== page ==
The study’s recommendations focused heavily on teacher evaluation. It said teachers should be evaluated annually, and student achievement should be the main criterion on which teachers are evaluated.

The district recently announced that it would try evaluating some elementary school teachers based on yearly student performances. The teachers union challenged the plan at the state level, but its complaint was rejected.

The report also recommended an overhaul of the district’s seniority-based system. California is one of only 12 states that mandates layoffs be conducted in order of reverse seniority. Arizona, Florida and Idaho have outright banned consideration of seniority as the primary determinant in layoff decisions, the report stated.

A recent court case protected some of the city’s lowest performing schools from seniority-based layoffs, but the settlement “falls short of a more permanent solution to the staffing problems created by seniority-based policies,” the report found.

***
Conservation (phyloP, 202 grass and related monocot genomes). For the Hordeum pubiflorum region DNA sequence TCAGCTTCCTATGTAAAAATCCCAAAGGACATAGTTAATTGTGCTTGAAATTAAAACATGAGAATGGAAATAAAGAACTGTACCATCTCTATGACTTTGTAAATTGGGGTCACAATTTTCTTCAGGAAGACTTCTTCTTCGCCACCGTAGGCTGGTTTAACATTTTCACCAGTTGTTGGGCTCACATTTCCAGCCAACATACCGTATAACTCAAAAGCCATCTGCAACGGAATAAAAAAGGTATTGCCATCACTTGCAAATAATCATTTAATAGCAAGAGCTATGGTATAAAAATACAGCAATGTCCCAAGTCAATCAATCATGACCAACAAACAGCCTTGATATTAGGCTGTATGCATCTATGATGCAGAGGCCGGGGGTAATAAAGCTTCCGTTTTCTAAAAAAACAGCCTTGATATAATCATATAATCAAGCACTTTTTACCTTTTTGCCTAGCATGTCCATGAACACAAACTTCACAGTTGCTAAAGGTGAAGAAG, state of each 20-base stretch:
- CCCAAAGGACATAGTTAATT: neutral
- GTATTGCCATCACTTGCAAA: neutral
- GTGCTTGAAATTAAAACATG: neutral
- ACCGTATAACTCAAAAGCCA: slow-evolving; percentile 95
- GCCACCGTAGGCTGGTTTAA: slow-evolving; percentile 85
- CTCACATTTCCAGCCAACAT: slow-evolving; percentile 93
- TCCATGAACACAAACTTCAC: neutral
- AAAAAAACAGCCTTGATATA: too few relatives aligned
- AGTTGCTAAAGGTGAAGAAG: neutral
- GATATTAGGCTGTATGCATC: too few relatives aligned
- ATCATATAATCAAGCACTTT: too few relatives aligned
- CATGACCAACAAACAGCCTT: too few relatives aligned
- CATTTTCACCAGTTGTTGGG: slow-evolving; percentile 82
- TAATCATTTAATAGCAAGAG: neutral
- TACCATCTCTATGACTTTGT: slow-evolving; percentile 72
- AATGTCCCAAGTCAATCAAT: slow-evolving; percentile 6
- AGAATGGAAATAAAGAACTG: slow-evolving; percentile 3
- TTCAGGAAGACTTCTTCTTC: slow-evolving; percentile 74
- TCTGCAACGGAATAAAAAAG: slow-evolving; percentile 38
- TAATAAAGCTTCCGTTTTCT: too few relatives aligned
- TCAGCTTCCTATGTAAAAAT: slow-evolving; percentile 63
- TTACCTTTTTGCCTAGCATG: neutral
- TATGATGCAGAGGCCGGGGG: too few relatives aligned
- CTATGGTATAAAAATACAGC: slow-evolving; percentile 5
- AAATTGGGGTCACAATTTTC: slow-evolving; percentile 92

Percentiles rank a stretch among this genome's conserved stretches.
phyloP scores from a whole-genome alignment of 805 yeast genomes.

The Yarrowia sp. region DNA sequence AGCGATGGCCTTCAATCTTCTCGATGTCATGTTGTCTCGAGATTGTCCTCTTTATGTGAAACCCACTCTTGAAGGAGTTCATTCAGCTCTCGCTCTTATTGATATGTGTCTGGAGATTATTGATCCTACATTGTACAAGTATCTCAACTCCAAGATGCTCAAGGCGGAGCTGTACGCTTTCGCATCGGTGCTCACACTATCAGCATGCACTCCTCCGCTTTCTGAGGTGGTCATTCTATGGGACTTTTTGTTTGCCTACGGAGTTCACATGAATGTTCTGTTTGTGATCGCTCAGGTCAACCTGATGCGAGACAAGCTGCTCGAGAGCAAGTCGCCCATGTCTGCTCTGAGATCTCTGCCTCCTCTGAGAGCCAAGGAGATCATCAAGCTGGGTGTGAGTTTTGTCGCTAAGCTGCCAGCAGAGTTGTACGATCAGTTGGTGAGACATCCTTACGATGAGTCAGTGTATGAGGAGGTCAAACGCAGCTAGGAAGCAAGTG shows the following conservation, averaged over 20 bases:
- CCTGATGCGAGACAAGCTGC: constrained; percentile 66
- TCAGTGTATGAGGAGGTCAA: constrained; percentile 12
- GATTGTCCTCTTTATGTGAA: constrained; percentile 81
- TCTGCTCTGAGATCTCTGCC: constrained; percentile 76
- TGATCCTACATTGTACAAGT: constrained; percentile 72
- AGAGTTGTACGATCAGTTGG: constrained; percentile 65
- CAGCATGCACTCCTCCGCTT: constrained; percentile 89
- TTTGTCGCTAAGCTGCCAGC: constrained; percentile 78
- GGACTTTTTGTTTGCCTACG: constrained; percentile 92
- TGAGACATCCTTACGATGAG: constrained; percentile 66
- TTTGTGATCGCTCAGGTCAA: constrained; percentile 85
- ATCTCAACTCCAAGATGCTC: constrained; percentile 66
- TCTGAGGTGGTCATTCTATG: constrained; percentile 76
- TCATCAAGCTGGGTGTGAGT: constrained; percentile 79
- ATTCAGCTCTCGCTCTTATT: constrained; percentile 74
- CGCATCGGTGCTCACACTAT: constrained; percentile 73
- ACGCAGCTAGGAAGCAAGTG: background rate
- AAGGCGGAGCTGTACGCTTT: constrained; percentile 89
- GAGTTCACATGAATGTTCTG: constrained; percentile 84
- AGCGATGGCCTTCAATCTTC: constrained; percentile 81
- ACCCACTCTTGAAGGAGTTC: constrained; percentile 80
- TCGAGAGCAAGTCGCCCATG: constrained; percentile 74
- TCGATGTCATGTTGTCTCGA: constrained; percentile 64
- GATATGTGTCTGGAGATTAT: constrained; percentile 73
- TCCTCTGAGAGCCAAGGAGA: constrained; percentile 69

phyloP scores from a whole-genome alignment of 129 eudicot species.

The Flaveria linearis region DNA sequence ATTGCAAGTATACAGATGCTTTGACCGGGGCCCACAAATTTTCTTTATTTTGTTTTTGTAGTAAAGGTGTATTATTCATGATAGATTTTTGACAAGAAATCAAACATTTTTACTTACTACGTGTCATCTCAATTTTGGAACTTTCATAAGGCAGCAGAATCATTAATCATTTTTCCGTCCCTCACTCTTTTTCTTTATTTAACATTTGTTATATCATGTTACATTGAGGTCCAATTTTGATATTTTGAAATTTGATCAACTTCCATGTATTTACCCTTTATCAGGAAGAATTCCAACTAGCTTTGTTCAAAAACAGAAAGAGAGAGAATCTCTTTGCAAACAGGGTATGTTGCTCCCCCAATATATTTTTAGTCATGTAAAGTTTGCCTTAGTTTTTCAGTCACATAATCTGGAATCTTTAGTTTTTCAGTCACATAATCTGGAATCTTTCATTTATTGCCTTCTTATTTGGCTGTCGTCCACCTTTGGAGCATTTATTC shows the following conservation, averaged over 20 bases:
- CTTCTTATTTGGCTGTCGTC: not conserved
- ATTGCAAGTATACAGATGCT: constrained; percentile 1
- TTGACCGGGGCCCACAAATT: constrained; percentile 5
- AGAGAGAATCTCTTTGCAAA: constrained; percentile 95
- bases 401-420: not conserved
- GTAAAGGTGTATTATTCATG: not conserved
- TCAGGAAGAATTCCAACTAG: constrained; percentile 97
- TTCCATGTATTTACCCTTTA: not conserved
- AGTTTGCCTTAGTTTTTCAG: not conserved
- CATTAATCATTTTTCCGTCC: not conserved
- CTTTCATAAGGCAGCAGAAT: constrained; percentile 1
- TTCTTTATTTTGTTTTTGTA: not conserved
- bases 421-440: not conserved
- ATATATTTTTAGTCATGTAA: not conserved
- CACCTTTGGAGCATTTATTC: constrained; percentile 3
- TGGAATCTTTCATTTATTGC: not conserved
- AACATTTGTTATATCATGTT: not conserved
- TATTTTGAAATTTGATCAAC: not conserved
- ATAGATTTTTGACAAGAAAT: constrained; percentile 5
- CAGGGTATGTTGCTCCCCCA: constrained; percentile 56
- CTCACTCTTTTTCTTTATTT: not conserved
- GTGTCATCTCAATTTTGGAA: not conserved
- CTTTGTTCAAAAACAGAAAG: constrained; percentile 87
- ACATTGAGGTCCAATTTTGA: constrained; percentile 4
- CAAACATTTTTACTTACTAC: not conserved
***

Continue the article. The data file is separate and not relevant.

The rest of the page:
“I firmly believe the way we get to 100 percent graduation is by strengthening the teaching profession,” Deasy said. “LAUSD remains deeply committed to supporting and developing a process by which we learn from places where exceptional teaching is taking place and provide meaningful growth opportunities for teachers who need it.”